Not every garden mystery can be solved, but it is fun to research and try to figure things out. A few years ago, I noticed that daffodils and snowdrops in a certain non-irrigated area of my yard had very short stems compared to their normal growth. These are not petite varieties. For example, one variety typically is 13-15” tall, but the plants grew only to about 6” tall. The flowers and leaves otherwise appeared perfectly normal.
There could be several reasons for the spring bulbs' stunted form. For example, the soil could lack nutrients, the bulbs were planted too deep, or our region didn't have sufficient chilling hours (although other spring bulbs in the yard were unaffected). But my primary suspicion was that the series of recent droughts had affected their growth. Dry conditions lead to depauperate, or stunted, plants. Twenty years ago, in the fall, I could plant spring-blooming bulbs in non-irrigated areas of the yard and forget about them, knowing that the winter rains would do all the work of providing them with moisture. But California now has had multiple years of drought in a short time period, from 2012-2016 and 2020-2022, and I can no longer count on the restorative winter rains to irrigate the bulbs for me. I suspected that the bulbs likely did not receive sufficient moisture to achieve their regular height that they would achieve under optimal growing conditions.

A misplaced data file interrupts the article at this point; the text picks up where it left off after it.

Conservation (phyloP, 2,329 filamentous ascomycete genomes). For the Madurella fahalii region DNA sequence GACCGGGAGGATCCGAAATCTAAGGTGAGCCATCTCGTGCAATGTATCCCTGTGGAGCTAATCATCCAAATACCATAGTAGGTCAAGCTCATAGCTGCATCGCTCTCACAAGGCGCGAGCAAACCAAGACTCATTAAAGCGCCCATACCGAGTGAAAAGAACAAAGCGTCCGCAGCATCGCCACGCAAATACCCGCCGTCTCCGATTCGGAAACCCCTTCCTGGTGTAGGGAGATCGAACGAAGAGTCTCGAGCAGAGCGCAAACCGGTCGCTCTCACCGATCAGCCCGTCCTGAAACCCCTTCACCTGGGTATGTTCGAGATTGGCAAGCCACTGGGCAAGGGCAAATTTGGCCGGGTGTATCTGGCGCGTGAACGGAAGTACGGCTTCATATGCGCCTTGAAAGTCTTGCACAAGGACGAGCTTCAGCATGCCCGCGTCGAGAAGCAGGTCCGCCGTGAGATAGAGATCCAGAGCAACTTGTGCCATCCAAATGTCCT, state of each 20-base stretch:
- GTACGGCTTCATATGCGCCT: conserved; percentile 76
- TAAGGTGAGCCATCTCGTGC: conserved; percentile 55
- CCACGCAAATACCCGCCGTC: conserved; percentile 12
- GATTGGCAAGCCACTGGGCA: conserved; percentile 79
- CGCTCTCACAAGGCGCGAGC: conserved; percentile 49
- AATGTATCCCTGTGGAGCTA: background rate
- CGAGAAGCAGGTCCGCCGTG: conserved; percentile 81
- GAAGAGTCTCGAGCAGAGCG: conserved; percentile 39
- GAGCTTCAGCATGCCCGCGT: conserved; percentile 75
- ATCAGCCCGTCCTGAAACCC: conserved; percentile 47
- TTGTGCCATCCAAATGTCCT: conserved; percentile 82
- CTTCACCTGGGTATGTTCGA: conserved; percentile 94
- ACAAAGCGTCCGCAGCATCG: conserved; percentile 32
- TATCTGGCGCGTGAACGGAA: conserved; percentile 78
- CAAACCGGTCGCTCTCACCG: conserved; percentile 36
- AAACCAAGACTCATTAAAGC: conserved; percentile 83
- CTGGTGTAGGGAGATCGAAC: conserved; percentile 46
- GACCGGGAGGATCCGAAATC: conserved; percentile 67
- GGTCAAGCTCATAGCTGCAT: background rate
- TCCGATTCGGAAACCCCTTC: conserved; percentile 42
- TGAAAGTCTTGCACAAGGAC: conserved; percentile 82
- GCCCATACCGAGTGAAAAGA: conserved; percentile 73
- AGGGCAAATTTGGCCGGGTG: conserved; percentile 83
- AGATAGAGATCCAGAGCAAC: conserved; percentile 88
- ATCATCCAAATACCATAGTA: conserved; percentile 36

But we received plenty of rain this winter! The bulbs should be fine, this year, right? Unfortunately, no. Again, certain plants (but not all) have shorter stalks, but bloom just fine. Well, there goes that theory. My next theory is that the shorter plants are growing in an area that was disturbed by some construction activity, namely too close to the gravel bed underlying some flagstones. Perhaps the soil lacks nutrients. I'll try fertilizing and amending the soil the next time I plant and see what happens. Regardless, I'll still enjoy the cheery spring blooms even if I have to look a little more closely for them.
photo by Erin Mahaney